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Lloyd Hunter
Birth name Lloyd Hunter
Born  ?
Flag of the United States.svg USA
Died 1961
Genres Jazz music
Big band
Occupations Bandleader
Instruments Trumpet
Years active 1921–1961
Associated acts Serenaders

Lloyd Hunter (died 1961) was a trumpeter and big band leader from North Omaha, Nebraska. He led band across the Midwest from 1923 until his death.[1] Hunter had also worked with Jessie Stone in Kansas City, Missouri.

Contents

Biography

Hunter was trained by Josiah Waddle, the first African American musician to organize a band in Omaha, around 1915.[2] Hunter's bands played regionally, filling high school auditoriums, jitney ("Dime-a-Dance") halls, farm buildings and amusement parks throughout Nebraska, Iowa, Kansas and South Dakota from the 1920s through the 1950s.[3]

Lloyd Hunter's Serenaders

Lloyd Hunter's Serenaders were one of several black territory bands African American community of the Near North Side of Omaha from the early 1920s through the big band era.

In 1924, Hunter formed his first 6-piece band. In 1927 it become an 8-piece band with Lloyd Hunter on trumpet, Elmer Crumbley on trombone, Noble Floyd on clarinet and alto sax, Bob Welch on trombone, tenor sax and bass sax; Burton Brewer on piano; Julius Alexander on banjo; Wallace Wright on tuba, and; Amos Clayton on drums. As was usual, the band toured the area playing one night stands. By 1929, the band was heard on radio stations KGBZ in York, Nebraska; KFAB in Lincoln, Nebraska; and WOW in Omaha.

He recorded only once, near the beginning of a ten-month national tour with then prominent blues singer Victoria Spivey. The album, Sensational Mood, included Lloyd Hunter, Reuben Floyd, and George Lott or Ted Frank on trumpets; Elmer Crumbley or Joe Edwards on trombone; Horace "Noble" Floyd and Archie Watts on alto saxophones; Harold Arnold or Dick Lewis on tenor saxophone; George Madison, piano; Herbert Hannah, banjo; Robert Welch or Wallace Wright, bass, and Pete Woods or Jo Jones on drums. It was recorded April 21, 1931 in New York. Originally issued on Vocalion 1621.[1]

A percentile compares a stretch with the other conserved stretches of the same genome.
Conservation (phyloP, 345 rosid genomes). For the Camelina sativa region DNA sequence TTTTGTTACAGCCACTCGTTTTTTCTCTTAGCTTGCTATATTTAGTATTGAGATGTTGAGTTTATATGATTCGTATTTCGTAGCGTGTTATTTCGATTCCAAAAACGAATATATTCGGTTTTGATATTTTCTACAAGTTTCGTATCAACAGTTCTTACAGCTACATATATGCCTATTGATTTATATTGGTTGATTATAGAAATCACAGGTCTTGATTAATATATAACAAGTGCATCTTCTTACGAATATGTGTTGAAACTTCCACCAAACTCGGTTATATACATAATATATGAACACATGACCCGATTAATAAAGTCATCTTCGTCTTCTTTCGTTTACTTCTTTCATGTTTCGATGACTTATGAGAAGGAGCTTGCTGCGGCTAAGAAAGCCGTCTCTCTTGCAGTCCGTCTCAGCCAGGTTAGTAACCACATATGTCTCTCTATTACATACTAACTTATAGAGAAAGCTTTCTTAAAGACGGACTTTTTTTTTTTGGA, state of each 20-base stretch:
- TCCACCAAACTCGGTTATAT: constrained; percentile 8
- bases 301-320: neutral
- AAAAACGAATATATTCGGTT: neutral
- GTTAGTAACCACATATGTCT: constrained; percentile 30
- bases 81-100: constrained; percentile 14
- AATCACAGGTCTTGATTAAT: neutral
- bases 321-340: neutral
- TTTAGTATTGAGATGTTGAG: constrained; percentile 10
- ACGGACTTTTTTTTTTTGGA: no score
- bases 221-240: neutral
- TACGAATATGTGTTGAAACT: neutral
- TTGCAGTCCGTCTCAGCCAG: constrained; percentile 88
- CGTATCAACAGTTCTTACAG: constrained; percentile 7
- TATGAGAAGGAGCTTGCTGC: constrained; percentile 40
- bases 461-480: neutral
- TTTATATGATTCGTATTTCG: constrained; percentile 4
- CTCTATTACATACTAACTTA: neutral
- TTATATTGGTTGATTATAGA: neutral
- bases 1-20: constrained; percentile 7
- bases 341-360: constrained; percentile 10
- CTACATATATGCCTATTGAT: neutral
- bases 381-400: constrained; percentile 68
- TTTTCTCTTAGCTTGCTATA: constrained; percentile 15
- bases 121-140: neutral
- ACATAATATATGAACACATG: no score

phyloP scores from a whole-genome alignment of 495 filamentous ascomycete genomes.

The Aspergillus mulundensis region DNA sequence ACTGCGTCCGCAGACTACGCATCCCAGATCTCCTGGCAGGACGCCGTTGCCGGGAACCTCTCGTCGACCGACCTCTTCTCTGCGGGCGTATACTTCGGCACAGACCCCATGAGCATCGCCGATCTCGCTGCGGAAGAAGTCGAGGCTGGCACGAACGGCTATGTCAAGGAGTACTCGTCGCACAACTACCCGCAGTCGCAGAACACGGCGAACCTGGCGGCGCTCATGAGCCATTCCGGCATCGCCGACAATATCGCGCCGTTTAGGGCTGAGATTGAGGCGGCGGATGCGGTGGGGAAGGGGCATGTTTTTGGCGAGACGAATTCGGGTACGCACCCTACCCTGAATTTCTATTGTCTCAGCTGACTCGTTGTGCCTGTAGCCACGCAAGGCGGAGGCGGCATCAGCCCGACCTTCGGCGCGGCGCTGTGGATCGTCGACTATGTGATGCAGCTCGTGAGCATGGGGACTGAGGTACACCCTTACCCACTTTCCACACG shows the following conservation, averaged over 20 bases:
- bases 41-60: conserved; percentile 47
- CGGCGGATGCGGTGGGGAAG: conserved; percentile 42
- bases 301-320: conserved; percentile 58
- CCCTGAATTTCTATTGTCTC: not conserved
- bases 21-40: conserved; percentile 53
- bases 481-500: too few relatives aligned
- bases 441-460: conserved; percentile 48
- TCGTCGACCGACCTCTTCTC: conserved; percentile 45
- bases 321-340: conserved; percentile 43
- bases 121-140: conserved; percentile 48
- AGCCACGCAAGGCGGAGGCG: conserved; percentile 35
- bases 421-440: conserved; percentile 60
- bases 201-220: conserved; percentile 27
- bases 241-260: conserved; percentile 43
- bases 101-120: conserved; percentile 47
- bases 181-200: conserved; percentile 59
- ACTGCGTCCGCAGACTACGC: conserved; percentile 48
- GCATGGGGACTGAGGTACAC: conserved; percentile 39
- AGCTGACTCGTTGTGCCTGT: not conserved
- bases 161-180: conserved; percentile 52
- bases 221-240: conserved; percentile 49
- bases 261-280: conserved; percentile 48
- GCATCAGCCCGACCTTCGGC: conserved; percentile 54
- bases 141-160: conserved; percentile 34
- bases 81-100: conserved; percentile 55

The 12-piece band undertook a national tour that featured Spivey, who was married to Hunter's second trumpet Rueben Floyd at the time. The tour was less than successful, and by 1932 Hunter was back in Omaha, which would be his home base for the next 10 years. Later, drummer Johnny Otis, singer Anna Mae Winburn and saxophonist Preston Love, were in the band.[4]

Lloyd Hunter Orchestra

The legendary Preston Love, saxophonist, would get his start with Lloyd Hunter in the early 1920s, as well as Johnny Otis on drums.[5] While describing North Omaha's music scene, Love once suggested that Hunter relied on that community's talent for his own success.[6] Anna Mae Winburn was an early collaborator with Hunter.[7]

Nat Towles' band once out-played The Serenaders to make their own name in Omaha's music history.[8] Hunter's band was also once the target of a "raid" by a major label attempting to construct their own version of Count Basie's band, which was also formed after one-such raid.[9]

Legacy

Lloyd Hunter was recognized for his contributions to the North Omaha scene in 2005 when he was inducted in the Omaha Black Music Hall of Fame.[10]

See also

References

  1. ^ a b (nd) "Jammin’ For the Jackpot: Big Bands and Territory Bands of the 30s". New World Records. p.10.
  2. ^ (1938) "Interview with Josiah Waddle." December 5, 1938. U.S. Work Projects Administration, Federal Writers' Project (Folklore Project, Life Histories, 1936-39); Manuscript Division, Library of Congress. Retrieved 7/4/07.
  3. ^ Otis, J. (1993) [ "Mister Blues: Winnonie Harris."]. Upside Your Head!: rhythm and blues on Central Avenue. Wesleyan University Press. p. 88
  4. ^ (nd) "Lloyd Hunter's Serenaders. American Big Bands Database. Retrieved 7/1/07.
  5. ^ Perry, J.J. (1998) "Johnny Otis: Pioneering Rhythm and Blues Legend," Bloomington, IN Herald-Times. 10/23/98. Retrieved 7/4/07.
  6. ^ Bristow, D. (nd) "Swingin' with Preston Love," Nebraska Life. Retrieved 7/4/07.
  7. ^ (nd) "Anna Mae Winburn". About.com. Retrieved 7/4/07.
  8. ^ Walton, C. (2004) "Conversation with Duke Groner". Jazz Institute of Chicago. Retrieved 7/1/07.
  9. ^ Russell, R. (1996) Bird Lives!: The High Life and Hard Times of Charlie (Yardbird) Parker Da Capo Press. p. 109.
  10. ^ (nd) 2005 Inductees. Omaha Black Music Hall of Fame. Retrieved 7/4/07.
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